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Khama on a joy ride to Chile

Kesitegile Gobotswang (PhD)
BCP Deputy Leader

While the private media was consumed by fake news propagated by authors of the scandalous Tholwana Borethe President Seretse Khama Ian Khama undertook a three day state visit to Chile in South America. 

According to state media the President is accompanied by Minister of International Affairs and Cooperation Pelonomi Venson-Moitoi, Minister of Presidential Affairs, Governance and Public Administration Eric Molale, Minister of Investment, Trade and Industry Vincent Seretse, and Sadique Kebonang Minister of Mineral Resources, Green Technology, and Energy Security.

Statements coming from government enclave are couched in typical diplomatic language coupled with phrases that are frequently recited to evade the truth about relations between countries. According to the state media the purpose of the visit was “To strengthen and broaden the scope of relations between the two countries as well as explore new possible areas of bilateral cooperation.”  There are no specifics in terms of existing bilateral areas of cooperation that are being strengthened.  

We may never get to know the real mission of the visit to Chile. However, given the previous overseas visits to South Korea and Sweden, we have reason to be suspicious. Khama’s recent overseas visits were linked to acquisition of sophisticated military equipment with a potential to trigger an undesirable arms race in Southern Africa. Clearly his visits are informed by his personal tastes and economic interest. Every year the President never misses to attend the meeting of Conservation International where he is a Board Member.  Speculation is that he may serve the organization on a semi full-time basis after retirement.

We must be concerned about the secrecy surrounding such visits. Given the looting of state assets and abuse of public office that characterise the Khama Administration we must demand full accountability by the President.  Needless to say accountability is the highest form of patriotism. A President who prefers to address foreign over local media is clearly unpatriotic. We must get it from him why he undertook such a long expensive visit across oceans. Khama may enter the Guinness Book of Records for being the only democratically elected President who never addressed the local press on issues of national interest.  In the absence of information shared with the public we are left with no choice but to speculate.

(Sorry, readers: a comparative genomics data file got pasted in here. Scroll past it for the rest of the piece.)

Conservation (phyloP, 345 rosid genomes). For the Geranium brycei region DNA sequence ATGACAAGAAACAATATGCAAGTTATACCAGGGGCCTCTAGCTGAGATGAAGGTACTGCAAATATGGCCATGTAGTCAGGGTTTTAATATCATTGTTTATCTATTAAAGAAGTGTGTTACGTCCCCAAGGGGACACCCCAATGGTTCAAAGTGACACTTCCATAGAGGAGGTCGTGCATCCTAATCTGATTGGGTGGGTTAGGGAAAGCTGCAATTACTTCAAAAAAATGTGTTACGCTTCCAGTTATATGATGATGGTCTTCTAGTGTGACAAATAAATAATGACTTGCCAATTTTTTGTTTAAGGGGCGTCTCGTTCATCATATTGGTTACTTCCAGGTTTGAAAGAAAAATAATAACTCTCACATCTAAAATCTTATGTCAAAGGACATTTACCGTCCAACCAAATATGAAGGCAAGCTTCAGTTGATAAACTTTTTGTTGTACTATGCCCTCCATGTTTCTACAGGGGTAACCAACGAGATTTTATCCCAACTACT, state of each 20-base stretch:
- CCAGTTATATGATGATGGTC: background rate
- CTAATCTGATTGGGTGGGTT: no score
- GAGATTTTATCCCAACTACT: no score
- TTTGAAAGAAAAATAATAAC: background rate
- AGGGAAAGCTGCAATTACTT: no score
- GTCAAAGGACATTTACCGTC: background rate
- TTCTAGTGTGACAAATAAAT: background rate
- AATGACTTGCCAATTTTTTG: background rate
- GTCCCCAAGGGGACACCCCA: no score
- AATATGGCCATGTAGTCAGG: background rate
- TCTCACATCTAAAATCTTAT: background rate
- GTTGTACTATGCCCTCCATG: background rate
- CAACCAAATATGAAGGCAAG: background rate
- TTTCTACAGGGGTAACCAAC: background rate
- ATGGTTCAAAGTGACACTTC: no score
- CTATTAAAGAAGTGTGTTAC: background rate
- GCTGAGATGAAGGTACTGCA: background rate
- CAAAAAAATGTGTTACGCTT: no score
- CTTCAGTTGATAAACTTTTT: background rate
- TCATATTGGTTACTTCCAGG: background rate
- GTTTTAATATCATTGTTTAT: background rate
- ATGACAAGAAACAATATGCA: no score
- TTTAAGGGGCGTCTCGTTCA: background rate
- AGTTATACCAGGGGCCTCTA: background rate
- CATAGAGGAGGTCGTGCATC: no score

It is worth noting that the President travelled to Chile via the United States of America where he attended a meeting on Conservation and Sustainability hosted by University of Wisconsin. It is not by coincidence that the visit to Chile was planned around the same time as the University of Wisconsin meeting. The President has been criticised for using state resources to satisfy his personal interests. He possibly used the Chile state visit as a cover up to the Wisconsin University excursion.   

Khama is known for his passion in tourism.  Hence he has made it a point that the political head of the sector is someone whom he can trust in protecting his interest.  When he assumed power in 2008 the Minister of Wildlife and Tourism was Kitso Mokailo his confidante from their days in the Botswana Defence Force (BDF).  Mokaila was replaced by Tshekedi Khama who is his younger brother. Apart from Tourism Khama has over the years developed interest in petroleum and diamond trade. In order to safeguard his business interest he strategically positions his close relatives and trusted allies in these sectors.

It is against this background that the visit to Chile must be understood.  It may turn out to be a private business trip funded by the taxpayer. In trying to determine the underlying reasons for the Chile state visit it is important to examine the key features of the political and economic development of Chile. Chile and Botswana shares a number of things in common. Like Botswana Chile is one of the most prosperous countries in South America with a high per capita income, good competiveness, most politically stable, and least corrupt.

However, Chile and Botswana record some of the highest income inequalities. Wealth distribution is a huge challenge in both countries.  There is poverty in the mist of plenty. Surprisingly both Botswana and Chile expressed their commitment in eradicating abject poverty.  Obviously it is a mission impossible.